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Choosing the Right Exercise Program for Fall Prevention

By Michael K. Butler BA; PTA; CSCS*D; RSCC*D; NMT

When we were kids, it seemed like there was nothing we couldn’t do, from climbing walls, to jumping off roofs, skateboarding on handrails, and even skiing down double black diamonds. Then it happens, age sets in; it’s twenty years later and while stepping down off a tall ladder, you miss a step and down you go, slamming to the ground in tremendous pain and with possible broken bones. What happened?

I hear stories from clients saying they have climbed ladders all their lives without a problem, then all of a sudden, they just don’t seem to have the strength in their legs like they once did. Some say there are times they can’t feel their toes, but they simply blame it on aging.

These stories are very real and our aging population is increasingly prone to falling due to lack of balance and strength.

One of the key components to preventing falls is spatial awareness of one’s surroundings. As we age, we lose the ability to feel the ground due to diminishing proprioception. When starting a client in balance conditioning, I often begin by teaching individuals to always pick up their feet and not to bend forward to look at the ground. At first, mostly due to weakness, they will scoot across the floor and walk very stiffly and guarded, leaving them prone to falling.

When considering an exercise program for fall prevention, ensure that it addresses all of the following:

Balance: In addition to the traditional standing on one foot, reaching forward for an object at different heights is a good exercise, especially as this is a necessity at home. Sitting on an exercise ball and shifting weight in all directions with both feet on the ground is also a good practice.

Agility: I recommend practicing agility using ladders (with a qualified practitioner, of course) to incorporate multidirectional movements like high knees forward and sideways, the tricky shuffle cross over step, and facing the ladder moving in/out, etc.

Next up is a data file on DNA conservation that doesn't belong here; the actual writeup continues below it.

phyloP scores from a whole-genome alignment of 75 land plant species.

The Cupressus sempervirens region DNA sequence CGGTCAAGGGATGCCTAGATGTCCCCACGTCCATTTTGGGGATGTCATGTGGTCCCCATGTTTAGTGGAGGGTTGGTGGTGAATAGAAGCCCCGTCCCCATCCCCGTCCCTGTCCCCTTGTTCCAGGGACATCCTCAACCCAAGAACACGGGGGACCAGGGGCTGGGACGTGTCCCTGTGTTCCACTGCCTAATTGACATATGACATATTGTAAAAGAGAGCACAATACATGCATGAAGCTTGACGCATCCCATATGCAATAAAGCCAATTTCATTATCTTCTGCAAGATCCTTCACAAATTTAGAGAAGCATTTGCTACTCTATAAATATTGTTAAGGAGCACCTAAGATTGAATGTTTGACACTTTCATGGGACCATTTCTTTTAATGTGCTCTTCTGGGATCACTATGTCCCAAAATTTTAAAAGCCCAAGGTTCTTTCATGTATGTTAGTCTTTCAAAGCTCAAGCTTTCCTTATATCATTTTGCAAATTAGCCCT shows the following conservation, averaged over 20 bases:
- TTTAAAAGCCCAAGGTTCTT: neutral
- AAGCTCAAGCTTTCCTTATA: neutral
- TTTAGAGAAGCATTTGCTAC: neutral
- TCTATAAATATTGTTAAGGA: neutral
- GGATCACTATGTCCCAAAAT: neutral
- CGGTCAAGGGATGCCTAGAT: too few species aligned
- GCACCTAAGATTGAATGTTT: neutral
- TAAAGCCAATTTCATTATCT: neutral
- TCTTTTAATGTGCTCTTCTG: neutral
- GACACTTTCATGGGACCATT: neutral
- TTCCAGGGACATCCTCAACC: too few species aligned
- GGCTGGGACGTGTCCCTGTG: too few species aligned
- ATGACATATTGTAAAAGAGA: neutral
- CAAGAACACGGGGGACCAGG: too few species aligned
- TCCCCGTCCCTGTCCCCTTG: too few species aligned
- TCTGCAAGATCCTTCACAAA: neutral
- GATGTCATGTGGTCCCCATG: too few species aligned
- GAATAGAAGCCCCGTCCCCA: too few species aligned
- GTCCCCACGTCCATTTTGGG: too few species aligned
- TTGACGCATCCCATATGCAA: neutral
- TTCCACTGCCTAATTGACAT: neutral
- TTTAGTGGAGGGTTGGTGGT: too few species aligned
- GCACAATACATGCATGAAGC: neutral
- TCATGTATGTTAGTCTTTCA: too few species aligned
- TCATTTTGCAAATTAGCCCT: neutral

Strength: The legs seem to give out first as we age; they start to feel heavy and sometimes hurt. Doing useful leg exercises such as sit-to-stand squats with a hip hinge are the best due to the fact that there is no weight on the spine and movement can be easily controlled. Upper body general strengthening may include standing cable chest presses where one must brace to perform the exercise.

Flexibility: As we age, joints begin to deteriorate, tendons and ligaments become less resilient, and muscles become tighter with compromised blood flow. A daily stretching program will help structures from becoming stagnant, can increase blood flow, and help joints to start feeling better.

The optimal program is one that has all the above phases in them, emphasizing good posture, good body control, and spatial awareness.

Michael K Butler B.A.;P.T.A.;CSCS*D;RSCC*D NMT is co owner of Kinetix Health and Performance Center in Palm Desert. He holds a state license as a physical therapist assistant, national certifications of distinction through the NSCA as a strength and conditioning coach, Poliquin International state coach and as a Full Body Active Release techniques practitioner. He can be reached at (760) 200.1719 or michael@kinetixcenter.com.

Comments Welcomed





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